Death Lens Share An Anthem Of Revolution   “Disturb The Peace”   From New Album Cold World Out May 3 Via Epitaph

Death Lens Share An Anthem Of Revolution “Disturb The Peace” From New Album Cold World Out May 3 Via Epitaph

Originally forming as an instrumental project to express themselves solely through sound, the path for LA based Death Lens quickly evolved as they began using their platform to speak on the injustices facing minorities and the immigrant communities they grew up in. Ahead of their new album Cold World out on May 3rdtoday they share their latest single “Disturb The Peace”: “A song written for the people, inspired by the people, and for my people - like my immigrant parents who came to the chaos of America to give us a better life and opportunity,” says vocalist Bryan Torres.

Noisy and discordant with swirling guitars and punishing drums, “ “Disturb The Peace” was meant to feel like mayhem for a reason, that’s what we wanted to do,” Torres continues.  “A sense of disarray to reflect the life we live here in the U.S. and the government that associates us as bad people. It lights our fire as we disturb the peace and retake the streets night after night, preaching this in each city.”

“Disturb The Peace” 


Aided by NYC-based producer Brett Romnes (Hot Mulligan, Mom Jeans), Cold World is a departure from the early styles Death Lens mimicked as a young band, showcasing the elevation of their sound transmuted into matured and brawny post-hardcore tinged rock songs. Coming from their DIY background, it was an adjustment to work with a producer for the first time but together they were able to explore new creative territories. With the reverb turned up and the raw dial scaled back, they leave room for the massive hooks and compelling songwriting heard on the album’s eleven tracks.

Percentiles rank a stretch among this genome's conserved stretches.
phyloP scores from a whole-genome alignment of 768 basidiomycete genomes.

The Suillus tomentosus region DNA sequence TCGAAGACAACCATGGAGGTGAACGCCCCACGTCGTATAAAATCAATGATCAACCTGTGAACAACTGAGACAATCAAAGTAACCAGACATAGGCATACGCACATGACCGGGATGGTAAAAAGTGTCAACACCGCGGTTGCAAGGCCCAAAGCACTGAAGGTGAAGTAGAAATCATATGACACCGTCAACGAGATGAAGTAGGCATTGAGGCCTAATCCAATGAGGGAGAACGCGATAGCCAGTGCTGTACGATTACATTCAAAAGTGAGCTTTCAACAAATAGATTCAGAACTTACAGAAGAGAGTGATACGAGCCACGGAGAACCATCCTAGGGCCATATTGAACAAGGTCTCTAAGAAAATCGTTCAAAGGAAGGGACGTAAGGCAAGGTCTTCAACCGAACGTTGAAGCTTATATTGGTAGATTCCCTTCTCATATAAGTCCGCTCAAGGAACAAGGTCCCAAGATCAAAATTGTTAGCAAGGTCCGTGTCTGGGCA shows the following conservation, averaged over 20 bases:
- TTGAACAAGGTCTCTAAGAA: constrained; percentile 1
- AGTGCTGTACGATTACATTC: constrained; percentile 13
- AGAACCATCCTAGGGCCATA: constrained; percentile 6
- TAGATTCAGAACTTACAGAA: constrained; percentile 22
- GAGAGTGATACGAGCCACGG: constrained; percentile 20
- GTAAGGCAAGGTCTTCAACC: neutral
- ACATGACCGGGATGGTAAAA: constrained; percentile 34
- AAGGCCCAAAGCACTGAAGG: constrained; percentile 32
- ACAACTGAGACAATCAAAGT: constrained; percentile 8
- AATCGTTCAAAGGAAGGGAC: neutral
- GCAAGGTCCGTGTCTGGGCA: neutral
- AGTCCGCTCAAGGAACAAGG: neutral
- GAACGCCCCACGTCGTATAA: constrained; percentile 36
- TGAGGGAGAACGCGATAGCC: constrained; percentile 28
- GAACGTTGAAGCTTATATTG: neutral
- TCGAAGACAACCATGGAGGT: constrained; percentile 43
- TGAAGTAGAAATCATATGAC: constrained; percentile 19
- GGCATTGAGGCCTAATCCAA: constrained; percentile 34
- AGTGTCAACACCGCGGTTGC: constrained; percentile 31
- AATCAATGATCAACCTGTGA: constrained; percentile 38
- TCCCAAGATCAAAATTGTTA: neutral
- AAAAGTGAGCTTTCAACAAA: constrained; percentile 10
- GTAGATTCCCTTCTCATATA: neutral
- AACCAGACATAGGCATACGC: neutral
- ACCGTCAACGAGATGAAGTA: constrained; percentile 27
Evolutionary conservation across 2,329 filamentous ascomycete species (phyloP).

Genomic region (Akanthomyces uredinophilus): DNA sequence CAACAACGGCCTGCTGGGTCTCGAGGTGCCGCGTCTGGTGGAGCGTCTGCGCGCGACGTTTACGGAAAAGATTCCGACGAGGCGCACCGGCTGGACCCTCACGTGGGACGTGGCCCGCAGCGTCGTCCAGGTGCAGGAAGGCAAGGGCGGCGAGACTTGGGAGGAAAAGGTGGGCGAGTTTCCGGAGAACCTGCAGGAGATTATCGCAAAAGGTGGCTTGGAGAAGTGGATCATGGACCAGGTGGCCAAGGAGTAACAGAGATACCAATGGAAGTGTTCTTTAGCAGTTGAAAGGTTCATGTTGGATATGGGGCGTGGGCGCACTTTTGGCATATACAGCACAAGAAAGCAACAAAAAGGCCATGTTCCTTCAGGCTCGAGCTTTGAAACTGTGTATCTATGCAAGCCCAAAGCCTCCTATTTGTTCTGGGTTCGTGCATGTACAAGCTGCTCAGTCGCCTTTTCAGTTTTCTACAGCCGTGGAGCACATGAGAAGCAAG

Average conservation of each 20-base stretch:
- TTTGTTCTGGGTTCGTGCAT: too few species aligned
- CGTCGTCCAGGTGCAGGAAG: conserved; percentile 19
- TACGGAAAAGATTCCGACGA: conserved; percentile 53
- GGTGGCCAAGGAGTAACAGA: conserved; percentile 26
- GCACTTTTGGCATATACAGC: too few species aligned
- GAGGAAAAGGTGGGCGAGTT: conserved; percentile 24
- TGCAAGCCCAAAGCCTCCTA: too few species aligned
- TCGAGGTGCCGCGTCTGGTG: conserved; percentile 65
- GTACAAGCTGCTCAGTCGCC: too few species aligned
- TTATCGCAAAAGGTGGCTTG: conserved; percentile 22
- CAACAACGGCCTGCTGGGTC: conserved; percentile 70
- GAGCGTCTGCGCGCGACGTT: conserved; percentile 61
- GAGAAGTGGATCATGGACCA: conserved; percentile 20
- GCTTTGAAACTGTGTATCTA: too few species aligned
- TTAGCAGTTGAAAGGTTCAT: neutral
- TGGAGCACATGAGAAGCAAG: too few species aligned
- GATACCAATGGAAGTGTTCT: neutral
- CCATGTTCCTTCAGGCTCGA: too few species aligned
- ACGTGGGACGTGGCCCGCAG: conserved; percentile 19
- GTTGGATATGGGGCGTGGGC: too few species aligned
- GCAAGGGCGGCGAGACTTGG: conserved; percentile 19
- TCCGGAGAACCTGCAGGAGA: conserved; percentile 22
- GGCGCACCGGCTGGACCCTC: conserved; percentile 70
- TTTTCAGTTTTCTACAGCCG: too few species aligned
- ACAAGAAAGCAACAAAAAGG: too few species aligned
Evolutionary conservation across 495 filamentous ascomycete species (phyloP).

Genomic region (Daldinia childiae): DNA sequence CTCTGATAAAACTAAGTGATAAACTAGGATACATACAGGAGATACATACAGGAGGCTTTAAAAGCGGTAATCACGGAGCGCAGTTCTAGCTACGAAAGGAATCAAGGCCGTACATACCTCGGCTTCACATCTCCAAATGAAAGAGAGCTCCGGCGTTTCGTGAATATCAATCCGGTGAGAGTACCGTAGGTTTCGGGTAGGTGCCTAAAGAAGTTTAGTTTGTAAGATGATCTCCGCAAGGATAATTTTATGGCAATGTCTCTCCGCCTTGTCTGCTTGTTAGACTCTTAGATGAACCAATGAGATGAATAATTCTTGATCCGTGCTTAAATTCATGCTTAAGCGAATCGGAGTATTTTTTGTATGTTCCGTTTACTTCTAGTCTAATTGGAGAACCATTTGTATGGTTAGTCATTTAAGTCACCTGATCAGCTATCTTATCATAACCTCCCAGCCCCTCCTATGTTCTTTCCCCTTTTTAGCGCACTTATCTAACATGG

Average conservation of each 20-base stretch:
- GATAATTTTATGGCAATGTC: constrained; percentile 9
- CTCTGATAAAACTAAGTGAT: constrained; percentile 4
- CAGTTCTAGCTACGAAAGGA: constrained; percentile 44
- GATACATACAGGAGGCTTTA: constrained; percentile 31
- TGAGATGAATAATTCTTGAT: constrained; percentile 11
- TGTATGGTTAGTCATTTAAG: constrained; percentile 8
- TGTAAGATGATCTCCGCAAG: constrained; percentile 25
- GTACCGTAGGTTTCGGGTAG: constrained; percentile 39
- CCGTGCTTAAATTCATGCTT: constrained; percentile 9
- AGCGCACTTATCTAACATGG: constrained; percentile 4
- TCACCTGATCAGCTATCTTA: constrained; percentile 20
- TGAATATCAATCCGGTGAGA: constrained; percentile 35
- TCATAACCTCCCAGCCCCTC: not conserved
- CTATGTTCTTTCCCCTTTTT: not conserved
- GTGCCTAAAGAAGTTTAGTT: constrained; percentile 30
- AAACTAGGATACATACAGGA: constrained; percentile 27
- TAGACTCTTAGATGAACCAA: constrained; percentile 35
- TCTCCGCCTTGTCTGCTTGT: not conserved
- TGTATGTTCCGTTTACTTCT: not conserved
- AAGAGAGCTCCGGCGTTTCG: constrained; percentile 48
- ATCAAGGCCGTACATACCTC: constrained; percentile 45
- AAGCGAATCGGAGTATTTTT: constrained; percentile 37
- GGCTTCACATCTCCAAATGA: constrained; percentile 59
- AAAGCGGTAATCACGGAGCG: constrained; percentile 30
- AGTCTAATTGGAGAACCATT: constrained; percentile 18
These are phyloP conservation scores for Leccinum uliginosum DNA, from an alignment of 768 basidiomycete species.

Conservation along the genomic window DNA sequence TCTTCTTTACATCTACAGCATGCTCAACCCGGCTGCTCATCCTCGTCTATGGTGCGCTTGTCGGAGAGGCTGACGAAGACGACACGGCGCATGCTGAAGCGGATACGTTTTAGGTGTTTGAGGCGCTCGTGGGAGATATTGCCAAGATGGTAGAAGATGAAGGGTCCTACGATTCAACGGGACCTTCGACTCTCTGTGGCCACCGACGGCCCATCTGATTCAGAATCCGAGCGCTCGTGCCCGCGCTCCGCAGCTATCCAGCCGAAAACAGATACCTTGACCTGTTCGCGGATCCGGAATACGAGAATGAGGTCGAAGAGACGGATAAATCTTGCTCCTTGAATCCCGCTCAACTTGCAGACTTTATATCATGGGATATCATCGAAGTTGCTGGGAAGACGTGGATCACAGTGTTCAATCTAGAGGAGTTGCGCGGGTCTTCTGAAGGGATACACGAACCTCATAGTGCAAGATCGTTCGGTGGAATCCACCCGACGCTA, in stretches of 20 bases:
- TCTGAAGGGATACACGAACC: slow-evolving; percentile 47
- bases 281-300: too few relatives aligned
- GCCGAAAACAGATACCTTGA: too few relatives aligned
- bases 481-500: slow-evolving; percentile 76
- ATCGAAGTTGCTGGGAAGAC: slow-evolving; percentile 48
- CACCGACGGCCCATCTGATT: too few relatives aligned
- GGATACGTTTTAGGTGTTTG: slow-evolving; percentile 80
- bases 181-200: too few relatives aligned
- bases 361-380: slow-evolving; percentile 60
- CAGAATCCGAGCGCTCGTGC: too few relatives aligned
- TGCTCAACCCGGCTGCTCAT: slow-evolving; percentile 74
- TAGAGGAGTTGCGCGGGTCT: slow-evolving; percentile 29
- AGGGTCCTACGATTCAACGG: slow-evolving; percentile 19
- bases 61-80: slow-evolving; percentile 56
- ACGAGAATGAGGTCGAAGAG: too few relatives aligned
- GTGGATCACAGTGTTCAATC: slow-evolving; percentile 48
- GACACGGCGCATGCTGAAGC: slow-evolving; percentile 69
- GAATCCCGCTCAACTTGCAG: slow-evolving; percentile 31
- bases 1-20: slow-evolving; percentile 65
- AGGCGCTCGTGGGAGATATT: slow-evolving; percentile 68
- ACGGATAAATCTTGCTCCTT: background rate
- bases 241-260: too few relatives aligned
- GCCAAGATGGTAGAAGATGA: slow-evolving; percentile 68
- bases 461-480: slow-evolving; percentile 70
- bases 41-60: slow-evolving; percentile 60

This was our first time using a producer and we were scared that our sound was not going to be us, but Brett was such an amazing addition to the writing process,” the band explains. “The goal was to find a common ground and build from that and we did almost instantly on day one, it was beautiful.

Lyrically, Cold World finds vocalist Bryan Torres reckoning with his place in the world, examining social injustices, current political and world unrest, and his emotional, mental, and physical reactions to it all. Growing up as minorities 20 miles east of Los Angeles with constant harassment by police and heavy gang violence, Death Lens faced many risk factors that could’ve led them astray from this moment. Their paths could have gone other ways, but they’ve chosen positivity and strive to be a light for their communities, their fans and each other.

     “We’re all unified in the way we think, we all believe in a fair system for all to live without struggle and with a reasonable cost of living,” Torres says. “We side strongly with socialist ideals proudly. We’re also very pro Latino and pushing heavier to see more Hispanic bands up on stage, pro LGBTQ, pro-immigration and everything in between.”

One world, one community.”